After a long dry spell, I finally saw Wilco in concert again, on Wednesday night at the Paramount. And, they were AMAZING. I know, you think I’ll say that about any show of theirs because I am such a Wilco fanatic, but that’s not true. Sometimes, they’re just okay. Once, they were terrible. Often, though, they’re great, so I have remained a devoted fan. And, Wednesday’s show goes down in my books as the second-best show of theirs I’ve ever seen. (Best show ever was the first time I saw them, at the Showbox, in 1996.)
My lovely husband indulged me and went downtown early with me so we could wait in line in the rain to ensure a spot close to the stage. We were rewarded with an awesome location, about 20 feet from the stage, directly in front of John Stirratt, the bass player, who stands between Jeff Tweedy and Pat Sansone. For this show, the Paramount removed the main floor seating so you could opt to stand on the main floor (general admission) or sit up in the balcony (reserved seating). I may be getting old, but I’m not old enough yet to prefer sitting through a rock show, so we happily stood. I wore my tallest boots (but not my Halloween platform shoes, thanks to the rain), ready to rub shoulders with tall fans and see over the heads of the shorties. [Quick note: as we were about to leave for the show, Lily saw the Mott the Hoople shirt I was wearing and said, “You’re wearing THAT?! Don’t you have like 50,000 Wilco t-shirts?” Almost, honey, almost.]
If you’re not a Wilco fan, the following may not mean much to you. You may go. If you do like the band, though, here are some of my thoughts about the show.
Right away, we could tell the band was fresh, with lots of energy, and that Jeff Tweedy was in a great mood. He was smiling and maybe even laughing. He praised the venue because it solved the “sitting vs. standing” debate by providing room for both. They’re not burned out on the newer songs yet, it seems, and they even played a couple of old ones in new ways I hadn’t heard before.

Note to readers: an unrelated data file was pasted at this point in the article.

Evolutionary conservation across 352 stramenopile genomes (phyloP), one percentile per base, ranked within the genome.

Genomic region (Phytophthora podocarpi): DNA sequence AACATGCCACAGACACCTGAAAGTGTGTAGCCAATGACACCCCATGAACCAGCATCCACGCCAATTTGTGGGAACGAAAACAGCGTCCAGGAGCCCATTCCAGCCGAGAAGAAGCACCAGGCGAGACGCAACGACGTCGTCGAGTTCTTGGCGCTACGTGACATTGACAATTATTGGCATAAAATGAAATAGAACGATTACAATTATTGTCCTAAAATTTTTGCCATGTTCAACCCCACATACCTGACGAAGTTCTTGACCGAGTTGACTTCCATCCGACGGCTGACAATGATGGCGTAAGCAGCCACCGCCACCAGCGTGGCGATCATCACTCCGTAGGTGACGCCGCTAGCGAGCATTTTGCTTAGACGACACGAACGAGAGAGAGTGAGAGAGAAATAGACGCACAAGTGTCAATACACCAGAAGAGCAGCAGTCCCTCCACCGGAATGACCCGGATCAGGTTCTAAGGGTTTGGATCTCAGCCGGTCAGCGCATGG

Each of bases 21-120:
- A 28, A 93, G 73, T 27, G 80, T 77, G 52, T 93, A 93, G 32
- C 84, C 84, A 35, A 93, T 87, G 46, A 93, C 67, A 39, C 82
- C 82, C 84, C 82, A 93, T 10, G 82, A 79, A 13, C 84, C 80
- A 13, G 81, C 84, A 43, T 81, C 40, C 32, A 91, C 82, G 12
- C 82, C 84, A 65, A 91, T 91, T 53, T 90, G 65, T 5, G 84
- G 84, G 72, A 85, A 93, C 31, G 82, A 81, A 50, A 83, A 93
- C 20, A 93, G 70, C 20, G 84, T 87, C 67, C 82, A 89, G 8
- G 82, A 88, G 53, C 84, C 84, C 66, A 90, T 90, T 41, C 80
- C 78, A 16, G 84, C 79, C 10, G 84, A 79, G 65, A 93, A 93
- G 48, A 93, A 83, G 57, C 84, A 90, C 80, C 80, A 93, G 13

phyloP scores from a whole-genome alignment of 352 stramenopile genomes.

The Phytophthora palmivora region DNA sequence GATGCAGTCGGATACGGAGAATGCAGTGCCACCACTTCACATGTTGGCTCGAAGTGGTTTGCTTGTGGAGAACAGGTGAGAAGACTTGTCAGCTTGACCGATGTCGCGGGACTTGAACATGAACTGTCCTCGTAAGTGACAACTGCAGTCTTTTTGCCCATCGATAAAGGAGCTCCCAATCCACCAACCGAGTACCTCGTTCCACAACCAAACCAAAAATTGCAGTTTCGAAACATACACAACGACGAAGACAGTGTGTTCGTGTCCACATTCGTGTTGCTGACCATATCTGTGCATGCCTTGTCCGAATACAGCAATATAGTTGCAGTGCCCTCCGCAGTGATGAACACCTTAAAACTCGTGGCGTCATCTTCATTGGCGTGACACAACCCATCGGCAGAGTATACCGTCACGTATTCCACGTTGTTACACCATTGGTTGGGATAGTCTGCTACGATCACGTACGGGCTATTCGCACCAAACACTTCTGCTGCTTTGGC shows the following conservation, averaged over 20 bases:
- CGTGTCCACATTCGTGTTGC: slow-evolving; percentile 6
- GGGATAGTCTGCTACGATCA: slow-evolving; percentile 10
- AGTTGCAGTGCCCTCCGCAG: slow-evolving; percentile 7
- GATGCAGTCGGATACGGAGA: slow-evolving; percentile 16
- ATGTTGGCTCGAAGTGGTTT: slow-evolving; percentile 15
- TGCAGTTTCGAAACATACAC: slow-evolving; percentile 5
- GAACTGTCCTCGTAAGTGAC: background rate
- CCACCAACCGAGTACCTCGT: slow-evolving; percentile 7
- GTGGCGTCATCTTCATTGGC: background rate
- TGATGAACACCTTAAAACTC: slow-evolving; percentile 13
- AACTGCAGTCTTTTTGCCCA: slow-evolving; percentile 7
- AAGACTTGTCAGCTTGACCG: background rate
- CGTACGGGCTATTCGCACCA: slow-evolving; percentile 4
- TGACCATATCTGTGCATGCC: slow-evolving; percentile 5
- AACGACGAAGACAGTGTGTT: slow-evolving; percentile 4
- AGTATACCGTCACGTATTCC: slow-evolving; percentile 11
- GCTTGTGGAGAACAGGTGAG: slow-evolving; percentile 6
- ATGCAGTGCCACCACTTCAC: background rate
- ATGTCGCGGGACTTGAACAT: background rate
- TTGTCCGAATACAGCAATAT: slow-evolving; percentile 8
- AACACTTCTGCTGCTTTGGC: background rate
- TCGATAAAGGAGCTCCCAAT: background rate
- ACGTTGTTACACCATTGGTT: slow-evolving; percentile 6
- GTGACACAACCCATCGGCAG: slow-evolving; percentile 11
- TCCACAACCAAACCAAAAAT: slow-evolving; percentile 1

The opening was killer. They walked out to the theme music from “The Price is Right” and then started with “Wilco (the song).” That’s the “Wilco will love you, baby” song — the first song on the new record, “Wilco (the album).” Excellent way to start the show. Then, into “A Shot in the Arm,” which I sing to myself whenever I’m getting scary medical tests done that involve sticking needles into my veins. IT HELPS. Really. Third song was the thundering “Bull Black Nova” from the new album. The show could have ended right there and I would have felt like we got our money’s worth. That was how I felt after the first song the very first time I saw them perform, so that’s not too bad for almost 14 years later.
If I had created a song wish list before the concert, it would have included a lot of the songs they played: “Radio Cure,” “Box Full of Letters,” “Handshake Drugs,” and “Bull Black Nova.” And, the thing is, they kept nailing every single one. Nels Cline was his usual manic self on lead guitar, but this time, thanks to our strategic placement in front of John, we didn’t have to watch Nels wail away insanely on the guitar strings. I love hearing it, but it’s a hugely distracting visual onslaught to watch. Glenn Kotche, the drummer, still makes my knees weak. I have never seen a better drummer. The group was just so damn tight. Six guys at the top of their abilities, for sure (except for the beards, what’s with the beards, Pat and Glenn? Yikes!)
Why I am so gaga over Wilco? They showed it on Wednesday night. Incredibly poetic lyrics. Layers upon layers of sound. Beautiful melodies and harmonies sometimes broken up by walls of noise. Humor. Intelligence. Moments of straight-up rock and roll next to moments of soft, sweet lullabies. They don’t follow a formula. They change with every record and every live performance. They remind me to stay tapped into my creative instincts and imagination and not worry about following the rules. Oh, and have some fun at the same time.